Demystifying Toothbrushes – Which One Is Right For You?
One of the most important self-care tools in your arsenal is your toothbrush. Think about it. You start your day by brushing your teeth and end it in much the same way (hopefully). From electric toothbrushes to vintage-inspired versions like the ones from Acca Kappa, these utilitarian devices are central to oral hygiene, but many people think they’re all the same.
In fact, nothing could be further from the truth. Consider the modern toothbrush’s predecessors that date back to 1498. Boar’s hair bristles on bamboo or bone handles were common until Dupont de Nemours created nylon bristles in 1938. Combine better bristles with the good hygiene habits of soldiers returning home after World War II, and it’s easy to see how daily brushing became standard practice in American households.
Since modern practices date back less than 100 years, Acca Kappa created toothbrushes reminiscent of the 1940s. And made sure to give you as many options as possible, so you can care for your gums and teeth in the best way possible.
Which Brush Is Right For You?
Choosing a tool of any kind requires knowing whether or not it can effectively do its job and whether or not you’ll enjoy using it enough to make it part of your daily routine. According to the American Dental Association (ADA), standard toothbrushes as well as electric versions do an effective job when used regularly. One of the biggest differences is the price point, but you might be surprised to learn that toothbrush heads, even in power models, need to be replaced approximately every 90 days because bristles degrade with usage.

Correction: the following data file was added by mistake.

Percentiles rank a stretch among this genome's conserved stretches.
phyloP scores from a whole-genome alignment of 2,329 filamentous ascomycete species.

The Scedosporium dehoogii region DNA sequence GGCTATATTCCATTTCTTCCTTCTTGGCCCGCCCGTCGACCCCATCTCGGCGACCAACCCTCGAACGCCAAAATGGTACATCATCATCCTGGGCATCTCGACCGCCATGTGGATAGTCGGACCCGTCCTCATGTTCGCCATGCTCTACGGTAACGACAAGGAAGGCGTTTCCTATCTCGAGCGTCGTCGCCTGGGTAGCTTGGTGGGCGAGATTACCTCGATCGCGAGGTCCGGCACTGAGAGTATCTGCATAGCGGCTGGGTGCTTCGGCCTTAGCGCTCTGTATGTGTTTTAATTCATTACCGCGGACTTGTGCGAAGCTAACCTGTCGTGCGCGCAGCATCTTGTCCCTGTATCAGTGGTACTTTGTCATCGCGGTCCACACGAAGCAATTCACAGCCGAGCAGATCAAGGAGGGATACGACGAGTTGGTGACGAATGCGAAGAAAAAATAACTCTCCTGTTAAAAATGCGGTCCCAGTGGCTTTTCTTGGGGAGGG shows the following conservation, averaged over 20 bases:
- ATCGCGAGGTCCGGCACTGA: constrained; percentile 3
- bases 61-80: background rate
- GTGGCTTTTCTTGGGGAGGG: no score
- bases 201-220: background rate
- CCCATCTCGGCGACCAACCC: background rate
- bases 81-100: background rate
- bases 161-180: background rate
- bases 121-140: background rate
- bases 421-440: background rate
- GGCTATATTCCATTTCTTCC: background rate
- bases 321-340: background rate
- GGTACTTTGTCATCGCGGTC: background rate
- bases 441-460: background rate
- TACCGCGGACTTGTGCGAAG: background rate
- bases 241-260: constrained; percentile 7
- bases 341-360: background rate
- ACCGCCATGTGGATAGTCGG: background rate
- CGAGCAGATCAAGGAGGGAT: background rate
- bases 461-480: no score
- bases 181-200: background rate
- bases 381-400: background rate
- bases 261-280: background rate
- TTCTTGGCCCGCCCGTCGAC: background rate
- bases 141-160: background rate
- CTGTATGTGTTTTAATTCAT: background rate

Hard, Soft, or Somewhere In the Middle?
Remember Goldilocks and the Three Bears? Picking a toothbrush with the right bristles is all a matter of personal preference and desired outcome. Hard toothbrushes make quick work of removing stains, and they’re especially good for people with dentures, which can be difficult to clean. As an every-once-in-awhile tool, having a hard toothbrush in your arsenal makes good sense … just don’t use it every day.
The ADA recommends soft toothbrushes for twice daily brushing because they clean effectively and don’t irritate the gums. But vigorous brushing with even the softest brush can erode tooth enamel and injure gums, causing them to recede, which exposes more of the tooth and may lead to increased sensitivity and periodontal disease.
And now you can see why medium toothbrushes have legions of devotees. They sweep away trapped food particles without causing gum abrasions. If you’re worried that you’re not getting your teeth clean enough with a soft brush, this may be the “just right” tool for you.
Choose a Brush You’ll Enjoy Using
What matters most isn’t whether your brush is soft, medium, or hard, but how effective it is at consistently removing debris while keeping your gums happy. So select a toothbrush that looks beautiful and feels good in your hand, and you’ll reap the benefits of healthy teeth and gums. And don’t forget to replace your toothbrush three to four times each year or sooner if the bristles start to fray.